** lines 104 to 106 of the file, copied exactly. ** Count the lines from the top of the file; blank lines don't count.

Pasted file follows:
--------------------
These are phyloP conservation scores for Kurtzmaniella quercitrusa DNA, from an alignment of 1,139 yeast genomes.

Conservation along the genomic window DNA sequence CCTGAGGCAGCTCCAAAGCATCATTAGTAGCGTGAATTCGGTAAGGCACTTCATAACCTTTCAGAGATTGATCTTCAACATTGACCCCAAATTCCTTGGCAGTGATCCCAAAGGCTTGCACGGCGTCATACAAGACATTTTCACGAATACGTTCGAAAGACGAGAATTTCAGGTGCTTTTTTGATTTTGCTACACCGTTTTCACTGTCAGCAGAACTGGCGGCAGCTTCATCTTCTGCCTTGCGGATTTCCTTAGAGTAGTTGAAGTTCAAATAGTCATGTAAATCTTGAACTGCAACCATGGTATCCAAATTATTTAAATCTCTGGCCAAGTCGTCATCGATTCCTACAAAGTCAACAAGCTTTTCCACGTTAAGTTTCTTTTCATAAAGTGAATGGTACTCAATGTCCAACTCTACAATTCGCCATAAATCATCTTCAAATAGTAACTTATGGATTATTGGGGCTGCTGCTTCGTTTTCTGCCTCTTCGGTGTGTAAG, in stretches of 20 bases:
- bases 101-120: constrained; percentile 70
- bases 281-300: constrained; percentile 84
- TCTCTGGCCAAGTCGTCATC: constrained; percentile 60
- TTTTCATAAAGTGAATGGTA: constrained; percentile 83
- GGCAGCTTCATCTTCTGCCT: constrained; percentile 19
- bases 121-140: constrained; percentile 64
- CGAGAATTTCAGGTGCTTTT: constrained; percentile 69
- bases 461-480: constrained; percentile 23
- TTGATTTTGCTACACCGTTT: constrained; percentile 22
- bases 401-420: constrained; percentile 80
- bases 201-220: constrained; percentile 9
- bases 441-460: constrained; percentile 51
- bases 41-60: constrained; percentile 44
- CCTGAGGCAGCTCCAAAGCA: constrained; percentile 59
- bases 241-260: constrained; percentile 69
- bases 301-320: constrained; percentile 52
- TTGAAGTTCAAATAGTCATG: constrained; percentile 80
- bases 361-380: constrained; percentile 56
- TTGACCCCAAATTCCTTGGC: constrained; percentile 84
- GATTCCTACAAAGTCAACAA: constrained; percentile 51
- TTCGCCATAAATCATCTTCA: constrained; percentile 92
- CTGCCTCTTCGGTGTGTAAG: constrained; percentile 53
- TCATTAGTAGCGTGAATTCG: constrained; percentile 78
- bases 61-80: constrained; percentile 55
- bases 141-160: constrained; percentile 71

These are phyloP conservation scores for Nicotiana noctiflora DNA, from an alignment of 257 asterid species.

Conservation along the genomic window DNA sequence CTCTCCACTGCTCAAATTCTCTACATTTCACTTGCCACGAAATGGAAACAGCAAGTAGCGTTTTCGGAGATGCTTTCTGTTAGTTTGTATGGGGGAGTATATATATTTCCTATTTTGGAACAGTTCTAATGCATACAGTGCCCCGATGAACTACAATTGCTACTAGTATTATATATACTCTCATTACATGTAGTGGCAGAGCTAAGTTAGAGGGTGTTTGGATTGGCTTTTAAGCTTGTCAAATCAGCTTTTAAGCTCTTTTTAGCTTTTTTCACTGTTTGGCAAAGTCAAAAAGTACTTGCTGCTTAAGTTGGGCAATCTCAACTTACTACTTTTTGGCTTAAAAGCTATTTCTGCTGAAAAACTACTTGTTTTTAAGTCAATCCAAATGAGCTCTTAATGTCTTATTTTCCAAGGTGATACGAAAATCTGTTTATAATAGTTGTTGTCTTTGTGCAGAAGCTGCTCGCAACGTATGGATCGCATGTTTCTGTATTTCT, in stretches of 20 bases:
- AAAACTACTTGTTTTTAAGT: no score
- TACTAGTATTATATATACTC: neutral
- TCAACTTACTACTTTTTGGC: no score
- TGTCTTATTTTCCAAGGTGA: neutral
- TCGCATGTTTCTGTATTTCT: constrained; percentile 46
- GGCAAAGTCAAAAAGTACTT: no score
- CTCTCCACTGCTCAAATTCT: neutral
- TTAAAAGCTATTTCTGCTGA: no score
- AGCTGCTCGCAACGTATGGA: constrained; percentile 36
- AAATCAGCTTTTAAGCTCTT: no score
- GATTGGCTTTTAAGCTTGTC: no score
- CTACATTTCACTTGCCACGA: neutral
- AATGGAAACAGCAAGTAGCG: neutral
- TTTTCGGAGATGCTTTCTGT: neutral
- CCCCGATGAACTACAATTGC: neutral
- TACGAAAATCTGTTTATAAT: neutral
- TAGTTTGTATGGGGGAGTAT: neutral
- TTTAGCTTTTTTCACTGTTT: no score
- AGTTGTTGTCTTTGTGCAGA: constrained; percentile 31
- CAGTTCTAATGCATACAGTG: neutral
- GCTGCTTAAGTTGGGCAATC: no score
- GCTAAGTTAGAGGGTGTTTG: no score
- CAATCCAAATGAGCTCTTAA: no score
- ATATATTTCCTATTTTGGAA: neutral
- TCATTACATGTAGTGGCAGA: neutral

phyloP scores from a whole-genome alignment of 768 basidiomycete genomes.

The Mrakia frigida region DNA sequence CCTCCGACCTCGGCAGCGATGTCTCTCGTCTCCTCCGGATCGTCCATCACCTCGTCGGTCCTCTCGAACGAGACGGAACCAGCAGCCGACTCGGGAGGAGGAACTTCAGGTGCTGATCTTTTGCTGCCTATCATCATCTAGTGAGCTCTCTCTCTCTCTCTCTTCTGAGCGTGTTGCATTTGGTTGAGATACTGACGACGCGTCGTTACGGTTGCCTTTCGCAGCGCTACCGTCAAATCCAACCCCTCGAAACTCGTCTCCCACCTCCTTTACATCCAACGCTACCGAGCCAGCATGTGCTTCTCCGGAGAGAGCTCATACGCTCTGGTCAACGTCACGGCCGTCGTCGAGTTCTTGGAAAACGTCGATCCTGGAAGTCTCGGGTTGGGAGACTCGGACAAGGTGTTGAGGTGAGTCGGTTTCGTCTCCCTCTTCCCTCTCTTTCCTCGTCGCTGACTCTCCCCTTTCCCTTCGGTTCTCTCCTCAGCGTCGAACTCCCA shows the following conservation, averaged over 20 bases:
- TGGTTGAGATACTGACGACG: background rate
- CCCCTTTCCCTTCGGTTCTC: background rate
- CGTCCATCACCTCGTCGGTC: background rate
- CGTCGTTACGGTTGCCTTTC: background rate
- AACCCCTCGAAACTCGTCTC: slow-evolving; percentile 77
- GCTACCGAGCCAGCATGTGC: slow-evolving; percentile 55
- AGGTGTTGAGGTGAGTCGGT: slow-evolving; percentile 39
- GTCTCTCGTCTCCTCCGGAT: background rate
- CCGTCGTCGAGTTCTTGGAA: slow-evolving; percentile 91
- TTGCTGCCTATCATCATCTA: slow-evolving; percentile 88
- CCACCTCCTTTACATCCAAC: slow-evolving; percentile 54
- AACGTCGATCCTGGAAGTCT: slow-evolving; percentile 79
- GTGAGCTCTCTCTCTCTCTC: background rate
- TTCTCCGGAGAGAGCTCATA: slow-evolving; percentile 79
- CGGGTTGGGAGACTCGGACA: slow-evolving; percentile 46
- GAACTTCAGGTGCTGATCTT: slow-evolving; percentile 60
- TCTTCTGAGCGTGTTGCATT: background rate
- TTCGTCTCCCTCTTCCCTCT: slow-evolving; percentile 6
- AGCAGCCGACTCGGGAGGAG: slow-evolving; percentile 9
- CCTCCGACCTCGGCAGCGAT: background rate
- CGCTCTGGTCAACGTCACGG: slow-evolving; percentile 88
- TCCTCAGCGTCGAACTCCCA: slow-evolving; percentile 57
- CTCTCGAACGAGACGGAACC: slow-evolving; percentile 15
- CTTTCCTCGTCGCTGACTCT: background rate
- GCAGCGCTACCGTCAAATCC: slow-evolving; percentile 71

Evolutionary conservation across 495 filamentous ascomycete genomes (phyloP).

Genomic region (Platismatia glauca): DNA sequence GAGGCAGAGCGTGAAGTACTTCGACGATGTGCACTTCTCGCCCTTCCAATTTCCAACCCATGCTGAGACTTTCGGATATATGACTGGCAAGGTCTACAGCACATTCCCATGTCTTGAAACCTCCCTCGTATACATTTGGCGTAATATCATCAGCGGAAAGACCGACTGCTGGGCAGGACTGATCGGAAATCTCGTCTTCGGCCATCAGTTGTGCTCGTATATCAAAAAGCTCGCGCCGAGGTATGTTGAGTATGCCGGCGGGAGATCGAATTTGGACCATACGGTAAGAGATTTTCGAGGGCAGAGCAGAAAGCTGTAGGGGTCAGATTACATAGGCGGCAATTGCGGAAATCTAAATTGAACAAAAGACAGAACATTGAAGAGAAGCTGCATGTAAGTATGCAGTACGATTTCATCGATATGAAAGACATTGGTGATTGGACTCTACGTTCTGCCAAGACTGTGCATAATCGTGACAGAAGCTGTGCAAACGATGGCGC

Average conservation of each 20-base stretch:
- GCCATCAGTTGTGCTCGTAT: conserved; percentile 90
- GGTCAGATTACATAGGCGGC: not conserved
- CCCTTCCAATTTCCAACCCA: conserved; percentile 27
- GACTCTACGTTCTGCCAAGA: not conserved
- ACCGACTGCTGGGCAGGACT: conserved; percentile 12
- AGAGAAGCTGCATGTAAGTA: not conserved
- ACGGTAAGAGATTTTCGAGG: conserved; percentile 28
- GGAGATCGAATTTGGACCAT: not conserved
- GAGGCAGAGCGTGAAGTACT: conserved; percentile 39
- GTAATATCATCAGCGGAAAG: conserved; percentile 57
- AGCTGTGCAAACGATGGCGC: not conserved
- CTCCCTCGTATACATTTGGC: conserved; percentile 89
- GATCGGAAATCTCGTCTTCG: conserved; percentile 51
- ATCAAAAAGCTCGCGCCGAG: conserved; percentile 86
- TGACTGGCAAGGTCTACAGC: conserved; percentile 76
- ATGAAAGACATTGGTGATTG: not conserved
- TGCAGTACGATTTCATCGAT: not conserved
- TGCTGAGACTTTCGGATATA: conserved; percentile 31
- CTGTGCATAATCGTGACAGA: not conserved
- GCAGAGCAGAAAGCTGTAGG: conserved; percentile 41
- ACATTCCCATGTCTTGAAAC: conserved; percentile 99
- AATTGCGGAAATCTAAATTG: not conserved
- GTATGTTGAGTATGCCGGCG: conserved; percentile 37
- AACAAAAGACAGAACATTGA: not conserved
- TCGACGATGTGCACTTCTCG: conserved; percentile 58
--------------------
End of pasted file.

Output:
- GCAGAGCAGAAAGCTGTAGG: conserved; percentile 41
- ACATTCCCATGTCTTGAAAC: conserved; percentile 99
- AATTGCGGAAATCTAAATTG: not conserved